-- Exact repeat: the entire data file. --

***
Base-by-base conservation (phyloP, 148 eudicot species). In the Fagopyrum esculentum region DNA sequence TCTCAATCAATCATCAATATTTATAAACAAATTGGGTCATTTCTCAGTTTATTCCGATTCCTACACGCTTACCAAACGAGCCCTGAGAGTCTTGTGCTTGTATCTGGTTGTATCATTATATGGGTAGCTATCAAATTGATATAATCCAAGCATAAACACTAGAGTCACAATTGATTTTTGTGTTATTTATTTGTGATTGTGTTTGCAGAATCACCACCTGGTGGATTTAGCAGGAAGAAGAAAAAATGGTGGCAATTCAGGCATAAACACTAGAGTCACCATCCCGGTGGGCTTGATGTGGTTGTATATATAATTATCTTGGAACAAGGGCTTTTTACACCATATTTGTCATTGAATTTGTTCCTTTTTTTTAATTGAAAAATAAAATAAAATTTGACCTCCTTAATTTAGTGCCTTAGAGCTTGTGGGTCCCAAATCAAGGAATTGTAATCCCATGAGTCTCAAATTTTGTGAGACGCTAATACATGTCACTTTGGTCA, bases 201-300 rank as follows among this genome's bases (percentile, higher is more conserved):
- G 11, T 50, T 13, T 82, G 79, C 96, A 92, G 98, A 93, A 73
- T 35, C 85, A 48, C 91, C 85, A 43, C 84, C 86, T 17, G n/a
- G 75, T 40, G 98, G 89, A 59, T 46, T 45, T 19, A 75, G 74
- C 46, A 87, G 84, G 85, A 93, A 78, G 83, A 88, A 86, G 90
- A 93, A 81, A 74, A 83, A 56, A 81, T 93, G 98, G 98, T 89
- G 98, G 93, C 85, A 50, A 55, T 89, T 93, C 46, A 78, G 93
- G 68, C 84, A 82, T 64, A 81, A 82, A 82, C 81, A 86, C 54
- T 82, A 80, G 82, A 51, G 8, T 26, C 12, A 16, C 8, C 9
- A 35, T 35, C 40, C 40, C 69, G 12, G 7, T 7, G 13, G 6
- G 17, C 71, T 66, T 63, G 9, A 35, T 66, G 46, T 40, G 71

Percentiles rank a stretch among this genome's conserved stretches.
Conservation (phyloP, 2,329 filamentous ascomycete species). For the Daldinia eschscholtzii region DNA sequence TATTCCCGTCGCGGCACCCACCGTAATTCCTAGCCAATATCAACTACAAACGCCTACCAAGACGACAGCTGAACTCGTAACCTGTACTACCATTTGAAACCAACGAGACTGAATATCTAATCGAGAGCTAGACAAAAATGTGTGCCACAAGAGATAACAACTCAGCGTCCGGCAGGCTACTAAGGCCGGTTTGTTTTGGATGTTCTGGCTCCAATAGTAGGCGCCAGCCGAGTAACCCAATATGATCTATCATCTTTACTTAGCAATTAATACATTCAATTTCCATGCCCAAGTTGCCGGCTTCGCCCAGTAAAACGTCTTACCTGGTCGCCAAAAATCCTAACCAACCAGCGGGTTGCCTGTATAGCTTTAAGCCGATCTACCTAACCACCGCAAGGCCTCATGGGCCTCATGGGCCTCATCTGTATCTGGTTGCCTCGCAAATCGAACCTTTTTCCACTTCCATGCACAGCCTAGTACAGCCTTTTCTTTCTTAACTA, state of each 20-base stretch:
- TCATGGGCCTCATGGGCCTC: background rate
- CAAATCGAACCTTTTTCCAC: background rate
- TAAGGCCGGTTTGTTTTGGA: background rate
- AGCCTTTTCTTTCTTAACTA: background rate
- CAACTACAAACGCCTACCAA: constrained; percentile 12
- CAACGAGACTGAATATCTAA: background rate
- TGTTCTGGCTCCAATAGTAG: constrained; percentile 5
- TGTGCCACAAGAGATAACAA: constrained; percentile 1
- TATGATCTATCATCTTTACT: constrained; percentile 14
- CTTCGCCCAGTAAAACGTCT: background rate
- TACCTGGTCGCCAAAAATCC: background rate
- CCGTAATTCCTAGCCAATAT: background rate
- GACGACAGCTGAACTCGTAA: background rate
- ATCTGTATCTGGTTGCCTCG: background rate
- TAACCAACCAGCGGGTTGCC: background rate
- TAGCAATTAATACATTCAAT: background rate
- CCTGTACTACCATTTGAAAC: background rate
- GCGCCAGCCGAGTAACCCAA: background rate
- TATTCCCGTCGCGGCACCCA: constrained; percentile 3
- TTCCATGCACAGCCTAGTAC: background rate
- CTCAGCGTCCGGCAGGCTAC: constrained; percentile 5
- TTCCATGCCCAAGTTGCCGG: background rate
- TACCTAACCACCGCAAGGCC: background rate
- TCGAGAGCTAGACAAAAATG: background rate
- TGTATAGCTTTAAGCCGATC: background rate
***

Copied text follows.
Base-by-base conservation (phyloP, 148 eudicot species). In the Fagopyrum esculentum region DNA sequence TCTCAATCAATCATCAATATTTATAAACAAATTGGGTCATTTCTCAGTTTATTCCGATTCCTACACGCTTACCAAACGAGCCCTGAGAGTCTTGTGCTTGTATCTGGTTGTATCATTATATGGGTAGCTATCAAATTGATATAATCCAAGCATAAACACTAGAGTCACAATTGATTTTTGTGTTATTTATTTGTGATTGTGTTTGCAGAATCACCACCTGGTGGATTTAGCAGGAAGAAGAAAAAATGGTGGCAATTCAGGCATAAACACTAGAGTCACCATCCCGGTGGGCTTGATGTGGTTGTATATATAATTATCTTGGAACAAGGGCTTTTTACACCATATTTGTCATTGAATTTGTTCCTTTTTTTTAATTGAAAAATAAAATAAAATTTGACCTCCTTAATTTAGTGCCTTAGAGCTTGTGGGTCCCAAATCAAGGAATTGTAATCCCATGAGTCTCAAATTTTGTGAGACGCTAATACATGTCACTTTGGTCA, bases 201-300 rank as follows among this genome's bases (percentile, higher is more conserved):
- G 11, T 50, T 13, T 82, G 79, C 96, A 92, G 98, A 93, A 73
- T 35, C 85, A 48, C 91, C 85, A 43, C 84, C 86, T 17, G n/a
- G 75, T 40, G 98, G 89, A 59, T 46, T 45, T 19, A 75, G 74
- C 46, A 87, G 84, G 85, A 93, A 78, G 83, A 88, A 86, G 90
- A 93, A 81, A 74, A 83, A 56, A 81, T 93, G 98, G 98, T 89
- G 98, G 93, C 85, A 50, A 55, T 89, T 93, C 46, A 78, G 93
- G 68, C 84, A 82, T 64, A 81, A 82, A 82, C 81, A 86, C 54
- T 82, A 80, G 82, A 51, G 8, T 26, C 12, A 16, C 8, C 9
- A 35, T 35, C 40, C 40, C 69, G 12, G 7, T 7, G 13, G 6
- G 17, C 71, T 66, T 63, G 9, A 35, T 66, G 46, T 40, G 71

Percentiles rank a stretch among this genome's conserved stretches.
Conservation (phyloP, 2,329 filamentous ascomycete species). For the Daldinia eschscholtzii region DNA sequence TATTCCCGTCGCGGCACCCACCGTAATTCCTAGCCAATATCAACTACAAACGCCTACCAAGACGACAGCTGAACTCGTAACCTGTACTACCATTTGAAACCAACGAGACTGAATATCTAATCGAGAGCTAGACAAAAATGTGTGCCACAAGAGATAACAACTCAGCGTCCGGCAGGCTACTAAGGCCGGTTTGTTTTGGATGTTCTGGCTCCAATAGTAGGCGCCAGCCGAGTAACCCAATATGATCTATCATCTTTACTTAGCAATTAATACATTCAATTTCCATGCCCAAGTTGCCGGCTTCGCCCAGTAAAACGTCTTACCTGGTCGCCAAAAATCCTAACCAACCAGCGGGTTGCCTGTATAGCTTTAAGCCGATCTACCTAACCACCGCAAGGCCTCATGGGCCTCATGGGCCTCATCTGTATCTGGTTGCCTCGCAAATCGAACCTTTTTCCACTTCCATGCACAGCCTAGTACAGCCTTTTCTTTCTTAACTA, state of each 20-base stretch:
- TCATGGGCCTCATGGGCCTC: background rate
- CAAATCGAACCTTTTTCCAC: background rate
- TAAGGCCGGTTTGTTTTGGA: background rate
- AGCCTTTTCTTTCTTAACTA: background rate
- CAACTACAAACGCCTACCAA: constrained; percentile 12
- CAACGAGACTGAATATCTAA: background rate
- TGTTCTGGCTCCAATAGTAG: constrained; percentile 5
- TGTGCCACAAGAGATAACAA: constrained; percentile 1
- TATGATCTATCATCTTTACT: constrained; percentile 14
- CTTCGCCCAGTAAAACGTCT: background rate
- TACCTGGTCGCCAAAAATCC: background rate
- CCGTAATTCCTAGCCAATAT: background rate
- GACGACAGCTGAACTCGTAA: background rate
- ATCTGTATCTGGTTGCCTCG: background rate
- TAACCAACCAGCGGGTTGCC: background rate
- TAGCAATTAATACATTCAAT: background rate
- CCTGTACTACCATTTGAAAC: background rate
- GCGCCAGCCGAGTAACCCAA: background rate
- TATTCCCGTCGCGGCACCCA: constrained; percentile 3
- TTCCATGCACAGCCTAGTAC: background rate
- CTCAGCGTCCGGCAGGCTAC: constrained; percentile 5
- TTCCATGCCCAAGTTGCCGG: background rate
- TACCTAACCACCGCAAGGCC: background rate
- TCGAGAGCTAGACAAAAATG: background rate
- TGTATAGCTTTAAGCCGATC: background rate